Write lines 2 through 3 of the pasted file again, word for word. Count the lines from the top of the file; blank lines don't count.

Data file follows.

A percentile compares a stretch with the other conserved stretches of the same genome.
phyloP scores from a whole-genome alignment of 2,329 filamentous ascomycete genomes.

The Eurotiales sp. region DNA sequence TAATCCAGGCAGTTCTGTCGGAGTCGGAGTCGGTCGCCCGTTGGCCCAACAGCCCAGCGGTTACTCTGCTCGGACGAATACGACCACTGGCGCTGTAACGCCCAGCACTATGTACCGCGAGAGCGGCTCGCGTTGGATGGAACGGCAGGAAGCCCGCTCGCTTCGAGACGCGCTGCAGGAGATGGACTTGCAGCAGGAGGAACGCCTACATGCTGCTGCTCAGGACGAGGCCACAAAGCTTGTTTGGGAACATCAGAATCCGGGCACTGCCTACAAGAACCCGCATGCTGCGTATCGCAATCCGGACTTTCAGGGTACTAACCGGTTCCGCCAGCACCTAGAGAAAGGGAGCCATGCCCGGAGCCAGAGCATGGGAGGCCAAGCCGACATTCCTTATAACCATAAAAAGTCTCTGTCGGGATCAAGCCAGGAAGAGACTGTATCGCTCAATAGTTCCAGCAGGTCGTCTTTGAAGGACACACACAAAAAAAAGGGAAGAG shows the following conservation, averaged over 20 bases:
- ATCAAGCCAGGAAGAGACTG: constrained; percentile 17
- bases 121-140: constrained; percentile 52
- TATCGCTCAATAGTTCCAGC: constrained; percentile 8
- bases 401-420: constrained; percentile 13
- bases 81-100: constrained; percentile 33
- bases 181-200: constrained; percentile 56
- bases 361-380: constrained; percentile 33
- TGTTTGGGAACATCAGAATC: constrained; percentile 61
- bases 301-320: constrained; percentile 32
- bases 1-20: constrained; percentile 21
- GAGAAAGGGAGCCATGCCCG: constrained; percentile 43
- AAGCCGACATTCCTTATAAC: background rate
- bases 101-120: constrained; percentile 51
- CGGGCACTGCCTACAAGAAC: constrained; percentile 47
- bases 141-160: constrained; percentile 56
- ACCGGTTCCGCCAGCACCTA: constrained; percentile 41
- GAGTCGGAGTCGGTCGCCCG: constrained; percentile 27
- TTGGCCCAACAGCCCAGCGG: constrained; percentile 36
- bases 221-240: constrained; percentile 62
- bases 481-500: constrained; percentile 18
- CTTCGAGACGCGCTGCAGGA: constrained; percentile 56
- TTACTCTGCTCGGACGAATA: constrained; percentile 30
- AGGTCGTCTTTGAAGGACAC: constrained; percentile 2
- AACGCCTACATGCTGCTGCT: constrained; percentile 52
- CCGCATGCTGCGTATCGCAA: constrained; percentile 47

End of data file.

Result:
phyloP scores from a whole-genome alignment of 2,329 filamentous ascomycete genomes.

The Eurotiales sp. region DNA sequence TAATCCAGGCAGTTCTGTCGGAGTCGGAGTCGGTCGCCCGTTGGCCCAACAGCCCAGCGGTTACTCTGCTCGGACGAATACGACCACTGGCGCTGTAACGCCCAGCACTATGTACCGCGAGAGCGGCTCGCGTTGGATGGAACGGCAGGAAGCCCGCTCGCTTCGAGACGCGCTGCAGGAGATGGACTTGCAGCAGGAGGAACGCCTACATGCTGCTGCTCAGGACGAGGCCACAAAGCTTGTTTGGGAACATCAGAATCCGGGCACTGCCTACAAGAACCCGCATGCTGCGTATCGCAATCCGGACTTTCAGGGTACTAACCGGTTCCGCCAGCACCTAGAGAAAGGGAGCCATGCCCGGAGCCAGAGCATGGGAGGCCAAGCCGACATTCCTTATAACCATAAAAAGTCTCTGTCGGGATCAAGCCAGGAAGAGACTGTATCGCTCAATAGTTCCAGCAGGTCGTCTTTGAAGGACACACACAAAAAAAAGGGAAGAG shows the following conservation, averaged over 20 bases: